HOW DID IMPLEMENTING A NEW SYSTEM DURING THE PANDEMIC IMPACT YOUR EHR TRANSITION?
The transition was planned for more than a year, but of course we did not anticipate the COVID-19 pandemic. Pre-pandemic, we had planned to transition to the new system in April and May, and temporarily lower our patient volumes during the rollout. We planned to be back at normal volumes within a month, but then COVID hit and naturally decreased our volumes for a longer period. We were changing a lot of our workflows in response to COVID just as everyone was learning the new EHR system, which was a challenge. Hindsight is 20/20, and had we known about COVID’s impact, we might have delayed the launch. But by the time the pandemic hit, we had been planning the transition for 18 months, so that train had left the station, so to speak.
However, with lower patient volumes during the spring, we were able to involve more clinical staff in the transition, which was important to the project’s success.We shifted the bulk of our physician assistant visits to physicians and involved our PAs and scribes in designing templates within the EHR to streamline patient visits. It is an ongoing process; we’re still optimizing our templates based on our physicians’ preferences.
HOW DID YOU KEEP CLINICAL STAFF INVOLVED AND UP-TO-DATE DURING THIS TRANSITION?
Going into this transition, I knew that I wanted to have clinical staff be closely involved. When you have an IT professional who spends most of their time writing code and then has to come out as part of an EHR implementation team and train physicians on clinical workflows, there’s a huge gap in communication,understanding, and frame of reference. I didn’t want IT professionals determining our clinical workflows in the EHR system without appreciating what real clinical workflows should look like.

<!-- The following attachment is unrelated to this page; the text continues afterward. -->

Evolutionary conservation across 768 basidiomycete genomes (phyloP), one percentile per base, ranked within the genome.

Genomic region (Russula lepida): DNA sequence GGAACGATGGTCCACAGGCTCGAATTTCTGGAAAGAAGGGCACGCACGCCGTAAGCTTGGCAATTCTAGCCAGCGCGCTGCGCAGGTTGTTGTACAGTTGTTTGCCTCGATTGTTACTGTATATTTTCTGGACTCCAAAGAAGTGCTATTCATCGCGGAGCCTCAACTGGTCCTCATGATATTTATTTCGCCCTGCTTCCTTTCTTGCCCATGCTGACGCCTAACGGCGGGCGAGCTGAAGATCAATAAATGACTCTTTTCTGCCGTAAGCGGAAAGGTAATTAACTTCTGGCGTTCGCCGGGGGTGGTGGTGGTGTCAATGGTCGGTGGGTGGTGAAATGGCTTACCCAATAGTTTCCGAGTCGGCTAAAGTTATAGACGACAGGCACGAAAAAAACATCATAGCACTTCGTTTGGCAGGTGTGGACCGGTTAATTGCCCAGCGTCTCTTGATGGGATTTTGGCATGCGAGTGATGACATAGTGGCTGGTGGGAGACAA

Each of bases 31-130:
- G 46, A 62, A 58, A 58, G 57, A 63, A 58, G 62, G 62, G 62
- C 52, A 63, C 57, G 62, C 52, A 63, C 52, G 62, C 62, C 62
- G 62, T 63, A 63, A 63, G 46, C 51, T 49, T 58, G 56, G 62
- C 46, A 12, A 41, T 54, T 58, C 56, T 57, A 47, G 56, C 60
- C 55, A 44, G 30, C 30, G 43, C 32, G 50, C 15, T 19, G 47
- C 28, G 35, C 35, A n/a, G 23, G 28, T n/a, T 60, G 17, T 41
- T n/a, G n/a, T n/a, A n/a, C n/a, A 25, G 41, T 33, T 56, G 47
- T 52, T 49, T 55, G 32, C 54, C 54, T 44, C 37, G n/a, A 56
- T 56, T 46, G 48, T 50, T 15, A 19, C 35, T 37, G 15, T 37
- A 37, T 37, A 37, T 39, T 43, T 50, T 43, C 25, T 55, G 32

It made all the difference in the world to have clinical staff become super-users of our new system—the individuals who can take the lead on the implementation from the clinical side. Our medical director, Dr. Todd Waldmann, became a super-user, as did one of our more experienced PAs, Missy McClenahan. I recommend for others that someone with a clinical background take a leadership role in the entire process, from planning to implementation. If I ever go through another EHR transition, that is definitely something I’ll do again.
WHAT OUTCOMES CAN YOU SHARE?
Our transition is ongoing, because we are still refining our new system and running it in parallel with our legacy system, which was part of our plan. We are still using the billing module in our legacy system, and plan to transition completely to the new system by the end of this calendar year.
But anecdotally, physicians have shared that the new system, in combination with the use of medical scribes by some of our physicians, has created significant efficiencies. Physicians were spending two to three hours at night inputting patient data into our old EHR, and that burden has been dramatically reduced. We have created the capacity for two additional patient visits per provider per day. Additionally, we have the cost savings of not needing to house servers onsite. COVID-19 threw us a curveball, but overall, this has been a positive change, and one that has enhanced communication among physicians and between providers and patients.
Idaho Urologic Institute provides advanced urologic care for men, women, and children, including diagnostic imaging, minimally invasive surgery, and radiation oncology. Providers care for patients at three locations in Boise, Meridian, and Nampa, and perform surgical procedures at a multispecialty ambulatory surgery center on the Meridian campus.